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Morrisons rejects private-equity firm acquisition approach of £ 5.5 billion

Morrisons rejected £ 5.5bn acquisition approach by private-equity firms advised by former Tesco boss Sir Terry Leahy

Food giant Morrisons has rejected a £ 5.5bn takeover approach by a US private-equity fund advised by former Tesco boss Sir Terry Leahy.

In response to speculation about the possibility of bidding by Clayton, Duville & Rice, the Morrisons board said last night that the proposal “significantly underestimates Morrisons and its future prospects.” Morrisons said last Monday that he first received a “one-sided, highly conditional, non-binding proposal” at 230p per share.

He said it comes with some prerequisites, such as completing detailed due diligence and arranging debt loans.

Refusal: The Morrisons Commission said the proposal “significantly underestimates Morrisons and its future prospects.”

The CD & R statement follows Sky News’ report that it has taken a preliminary approach to the supermarket group’s board of directors and has recently begun contacting banks to strengthen its financial support for the plan.

Morrisons, who evaluated financial adviser Rothschild and the proposal, said the board “unanimously” offered cash inadequately and personally rejected it on Thursday.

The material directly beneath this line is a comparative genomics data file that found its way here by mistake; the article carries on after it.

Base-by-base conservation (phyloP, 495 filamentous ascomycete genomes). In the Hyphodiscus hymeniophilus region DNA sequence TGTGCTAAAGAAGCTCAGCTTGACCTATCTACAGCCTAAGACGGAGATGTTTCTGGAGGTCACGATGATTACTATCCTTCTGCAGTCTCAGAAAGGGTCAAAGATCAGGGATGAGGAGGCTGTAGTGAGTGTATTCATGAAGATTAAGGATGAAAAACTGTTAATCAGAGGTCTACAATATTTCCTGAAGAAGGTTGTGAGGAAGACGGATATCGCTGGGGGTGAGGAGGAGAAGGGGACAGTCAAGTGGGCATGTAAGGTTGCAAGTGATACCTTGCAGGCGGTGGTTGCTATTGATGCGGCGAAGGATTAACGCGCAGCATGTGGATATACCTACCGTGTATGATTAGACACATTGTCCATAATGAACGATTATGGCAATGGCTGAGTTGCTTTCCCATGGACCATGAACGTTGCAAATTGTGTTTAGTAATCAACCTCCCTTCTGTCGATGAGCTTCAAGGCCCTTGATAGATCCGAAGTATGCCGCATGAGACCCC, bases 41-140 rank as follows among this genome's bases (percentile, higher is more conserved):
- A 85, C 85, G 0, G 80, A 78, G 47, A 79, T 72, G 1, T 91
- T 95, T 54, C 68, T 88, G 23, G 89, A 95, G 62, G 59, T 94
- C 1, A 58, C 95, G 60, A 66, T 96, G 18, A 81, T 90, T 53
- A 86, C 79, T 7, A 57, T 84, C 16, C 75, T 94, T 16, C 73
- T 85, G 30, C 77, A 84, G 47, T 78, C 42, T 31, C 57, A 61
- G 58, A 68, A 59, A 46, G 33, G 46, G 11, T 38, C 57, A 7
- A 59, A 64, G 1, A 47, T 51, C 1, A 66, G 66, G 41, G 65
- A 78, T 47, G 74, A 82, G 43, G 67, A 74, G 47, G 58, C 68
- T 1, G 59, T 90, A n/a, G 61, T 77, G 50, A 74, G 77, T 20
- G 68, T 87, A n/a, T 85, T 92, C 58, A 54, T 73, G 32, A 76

Morrisons is run by former Tesco executives Andrew Higginson and David Potts, now chairman and chief executive officer of a Bradford-based chain, both in close contact with Lehi during his tenure at Tesco. I was cooperating.

Leahy could be closely involved in closing the deal if CD & R pursued an interest in grocery stores. The dramatic sequence of events is the latest earthquake change in the supermarket sector after the lesser-known Ischa brothers bought Asda from Wal-Mart in a £ 6.8 billion raid last year. The deal was approved by the Competition & Markets Authority last week.

Private-equity giants and business tycoons are fascinated by the stable returns and huge assets that CD & R can sell to generate quick returns.

But the acquisition of Morrisons, one of the country’s largest private-sector employers with 110,000 staff, requires close public scrutiny.

CD & R said in a statement that it was uncertain whether a formal offer would be made. There are 28 days to formalize that approach. Alternatively, you can raise the offer price or leave in consideration of the refusal.

Morrisons shares have been flat so far this year, closing at £ 1.82 on Friday and valuing the deal at £ 4.3 billion.

Nonetheless, given the strong real estate asset base, it is certain that investors are likely to demand a significant premium to take over the business.

Morrison’s partner, Amazon, is permanently linked to possible bids. It has also been suggested that former Asda suitors Apollo Global Management and Lone Star could bid back in another supermarket after failing to acquire a Leeds-based group last year. I will.

Shares in other supermarkets, including Sainsbury’s, in which Czech Sphinx billionaire Daniel Kletinsky holds a 10% stake, could rise tomorrow in the news.

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Morrisons rejects private-equity firm acquisition approach of £ 5.5 billion

Source link Morrisons rejects private-equity firm acquisition approach of £ 5.5 billion

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